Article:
The winners of this year's King Faisal International Prize, the 26th since its inception, were announced yesterday in three of the five categories. The award for Service to Islam will be announced later; that for Arabic literature (on the topic of definitions of literary and critical terms of Arabic literature) was withheld, with no candidate qualifying.
The prize for Islamic studies in the topic of the history of Islamic economics was jointly won by Professor Izz El-Din Omer Mousa of the Sudan and Professor Ibrahim Abu Bakr Harakat of Morocco.
The prize for science in the topic of chemistry was jointly won by Professor of Chemistry at the University of California Marion Frederick Hawthorne of the United States; and Centennial Professor of Chemistry at New York's Columbia University Koji Nakanishi of Japan.
The prize for medicine on the topic of breast cancer is jointly awarded to Professor Axel Ullrich of Germany, who is Director of the Department of Molecular Biology at the Max-Planck Institute for Biochemistry; and Professor Umberto Veronesi of Italy, who is Scientific Director of the European Institute of Oncology in Milan.
The topics for 1424 are, in medicine, invasive cardiology; in science, biology; in Arabic language and literature, the preservation of classical Arabic to the end of the fifth hijrah century; and in Islamic studies, the basis of Islamic jurisprudence. The deadline for all nominations is May 31, 2003.
In a statement on the occasion, Governor of Asir Province Prince Khalid Al-Faisal, who is chairman of the Foundation, commented: "We say to all those who speak about the conflict of cultures that we believe that civilization belongs to humanity in the East and the West. Civilizations did not come from vacuum, but as a result of the efforts by our predecessors who came before us. From this place we stretch out our hands to everyone who wants to join us to build the future civilization for mankind."
DETAILS OF WINNERS:
Professor Mousa received the Islamic studies award for his authoritative book 'Economic Activity in the Maghrib in the 6th Century Hijrah'. This detailed work, characterized by its precise methodology and objectivity, is a reliable resource for researchers interested in economic life in the Maghrib more than 800 years ago.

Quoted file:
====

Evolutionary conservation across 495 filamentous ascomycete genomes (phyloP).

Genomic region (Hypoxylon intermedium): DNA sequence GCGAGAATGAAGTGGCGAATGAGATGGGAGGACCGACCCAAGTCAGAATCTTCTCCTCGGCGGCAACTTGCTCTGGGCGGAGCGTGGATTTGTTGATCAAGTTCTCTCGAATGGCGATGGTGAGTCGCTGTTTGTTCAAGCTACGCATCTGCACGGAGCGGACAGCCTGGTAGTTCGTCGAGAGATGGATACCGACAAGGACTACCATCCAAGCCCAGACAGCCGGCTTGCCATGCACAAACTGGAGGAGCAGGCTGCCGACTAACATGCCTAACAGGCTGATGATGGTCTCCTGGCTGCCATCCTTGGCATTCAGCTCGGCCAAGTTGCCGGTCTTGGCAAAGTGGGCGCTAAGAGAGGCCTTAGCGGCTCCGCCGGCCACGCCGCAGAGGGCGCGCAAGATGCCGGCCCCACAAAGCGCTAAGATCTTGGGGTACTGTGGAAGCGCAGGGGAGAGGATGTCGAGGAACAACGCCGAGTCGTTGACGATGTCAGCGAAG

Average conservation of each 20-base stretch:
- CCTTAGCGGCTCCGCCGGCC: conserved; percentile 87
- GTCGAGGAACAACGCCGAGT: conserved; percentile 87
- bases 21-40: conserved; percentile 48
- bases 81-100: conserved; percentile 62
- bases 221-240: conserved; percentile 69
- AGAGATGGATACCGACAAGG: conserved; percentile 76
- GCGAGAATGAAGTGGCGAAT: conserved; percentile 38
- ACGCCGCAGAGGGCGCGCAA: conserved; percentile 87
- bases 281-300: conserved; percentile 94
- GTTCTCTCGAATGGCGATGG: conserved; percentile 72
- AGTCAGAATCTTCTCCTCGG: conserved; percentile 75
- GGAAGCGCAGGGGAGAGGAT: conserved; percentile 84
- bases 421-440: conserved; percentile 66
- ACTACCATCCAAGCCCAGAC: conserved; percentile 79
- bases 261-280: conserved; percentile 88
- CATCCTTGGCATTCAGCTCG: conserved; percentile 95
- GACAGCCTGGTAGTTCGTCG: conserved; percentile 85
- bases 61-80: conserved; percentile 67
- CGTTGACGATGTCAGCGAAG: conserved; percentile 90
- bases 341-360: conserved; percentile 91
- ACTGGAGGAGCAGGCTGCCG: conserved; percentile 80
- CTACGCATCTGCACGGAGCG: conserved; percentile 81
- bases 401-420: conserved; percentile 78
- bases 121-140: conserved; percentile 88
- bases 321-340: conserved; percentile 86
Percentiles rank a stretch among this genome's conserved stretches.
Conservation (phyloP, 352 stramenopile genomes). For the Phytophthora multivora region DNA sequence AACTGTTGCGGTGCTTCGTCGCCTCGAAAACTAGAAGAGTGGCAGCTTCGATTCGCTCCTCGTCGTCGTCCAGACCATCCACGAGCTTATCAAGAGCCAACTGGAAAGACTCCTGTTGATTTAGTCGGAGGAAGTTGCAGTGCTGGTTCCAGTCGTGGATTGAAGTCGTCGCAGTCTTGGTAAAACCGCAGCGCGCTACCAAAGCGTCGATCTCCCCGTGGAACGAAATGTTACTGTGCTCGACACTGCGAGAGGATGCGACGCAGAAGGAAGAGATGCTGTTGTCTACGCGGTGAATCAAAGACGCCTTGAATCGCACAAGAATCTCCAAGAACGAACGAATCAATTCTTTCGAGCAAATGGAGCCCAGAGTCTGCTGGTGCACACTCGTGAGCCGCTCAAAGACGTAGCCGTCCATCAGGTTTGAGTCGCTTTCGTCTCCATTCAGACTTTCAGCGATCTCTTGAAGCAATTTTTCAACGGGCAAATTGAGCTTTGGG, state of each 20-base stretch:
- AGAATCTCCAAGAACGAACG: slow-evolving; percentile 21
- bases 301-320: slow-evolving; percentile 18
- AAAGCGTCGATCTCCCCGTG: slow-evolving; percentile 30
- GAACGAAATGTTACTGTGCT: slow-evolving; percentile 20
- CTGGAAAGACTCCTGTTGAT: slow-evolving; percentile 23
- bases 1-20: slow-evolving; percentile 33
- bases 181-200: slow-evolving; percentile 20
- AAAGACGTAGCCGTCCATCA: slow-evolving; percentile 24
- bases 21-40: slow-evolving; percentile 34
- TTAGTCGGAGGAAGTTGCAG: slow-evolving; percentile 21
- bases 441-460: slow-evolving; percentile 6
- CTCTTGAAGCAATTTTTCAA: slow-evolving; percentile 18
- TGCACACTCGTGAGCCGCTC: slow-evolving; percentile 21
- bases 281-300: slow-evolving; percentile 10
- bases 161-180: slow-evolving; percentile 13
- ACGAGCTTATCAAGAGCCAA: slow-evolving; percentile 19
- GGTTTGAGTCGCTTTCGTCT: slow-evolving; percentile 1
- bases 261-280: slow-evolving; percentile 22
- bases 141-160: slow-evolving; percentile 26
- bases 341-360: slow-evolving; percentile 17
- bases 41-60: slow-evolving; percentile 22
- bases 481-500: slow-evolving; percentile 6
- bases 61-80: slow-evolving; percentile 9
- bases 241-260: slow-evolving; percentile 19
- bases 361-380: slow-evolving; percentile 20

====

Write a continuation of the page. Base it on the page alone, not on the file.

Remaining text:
Professor Harakat’s research on Islamic economics between the 1st and 9th century Hijrah is distinctive for its holistic view of Islamic economic history as reflected on society. Professor Harakat compares Islamic economic concepts with those of the Christian world. In his nominated book, he revisits earlier arguments by European researchers with regard to the Islamic community and economy and emphasizes Islam’s impact on world economy.
Professor Hawthorne is one of the most creative and productive chemists in the world. His research extends over many fields, ranging from the syntheses of new compounds to novel therapies for cancer. He has been influential in the field of boron chemistry, particularly in its industrial applications to catalysis of polymerization. Professor Hawthorne's research could lead to the development of a "silver bullet" to target cancerous cells for destruction while sparing healthy ones. Such an achievement would have a profound impact on cancer therapy.
Professor Nakanishi, an equally eminent chemist, has a wide field of scientific accomplishments. His research in biologically active natural products has exceptional scientific and economic value. He has established the properties and elucidated the structures of many chemical compounds including antibiotics, carcinogenic materials, and anticancer products. Professor Nakanishi's recent research concentrates on the interaction of light with the molecules responsible for vision. These studies are likely to accelerate the development of a treatment for macular degeneration, which afflicts many elderly people and leads to the loss of sight.
Professor Ullrich is widely regarded for his outstanding contributions to the study of the molecular biology of breast cancer. Over the last 20 years he and his colleagues have demonstrated the role of tyrosine kinase receptors as growth promoters for cancerous cells. Their discovery of the HER-2 oncogene in 1985 led to the subsequent description of its amplification. In 1990 his description of a monoclonal antibody to the EGF receptor led to the development of Herceptin, the first clinically effective monoclonal antibody now in use worldwide. More recently, his research has extended to other areas of receptor target interactions of relevance to angiogenesis.
Over the past three decades Professor Veronesi has pioneered a revolution in the management of breast cancer. His pivotal role in demonstrating the safety of a wide resection followed by radiotherapy spared countless of women from mastectomy and its consequences. In further research, ways to improve the quality of life of breast cancer patients, he developed axillary-sparing sentinal node dissection to prevent lymphoedema. Recently he has been engaged in developing intra operative radiotherapy. This greatly shortens the time for multi-modality therapy. Throughout his long and distinguished career he has fostered multi-disciplinary research. His leadership in this has been recognized by his election as president of many societies, including the Federation of European Cancer Societies, EORTC (European Organization for the Research and Treatment of Cancer) and IUCC (International Union Against Cancer). Professor Veronesi's commitment to treating and training is reflected in his founding of the European School of Oncology, which this year celebrated its 20th anniversary.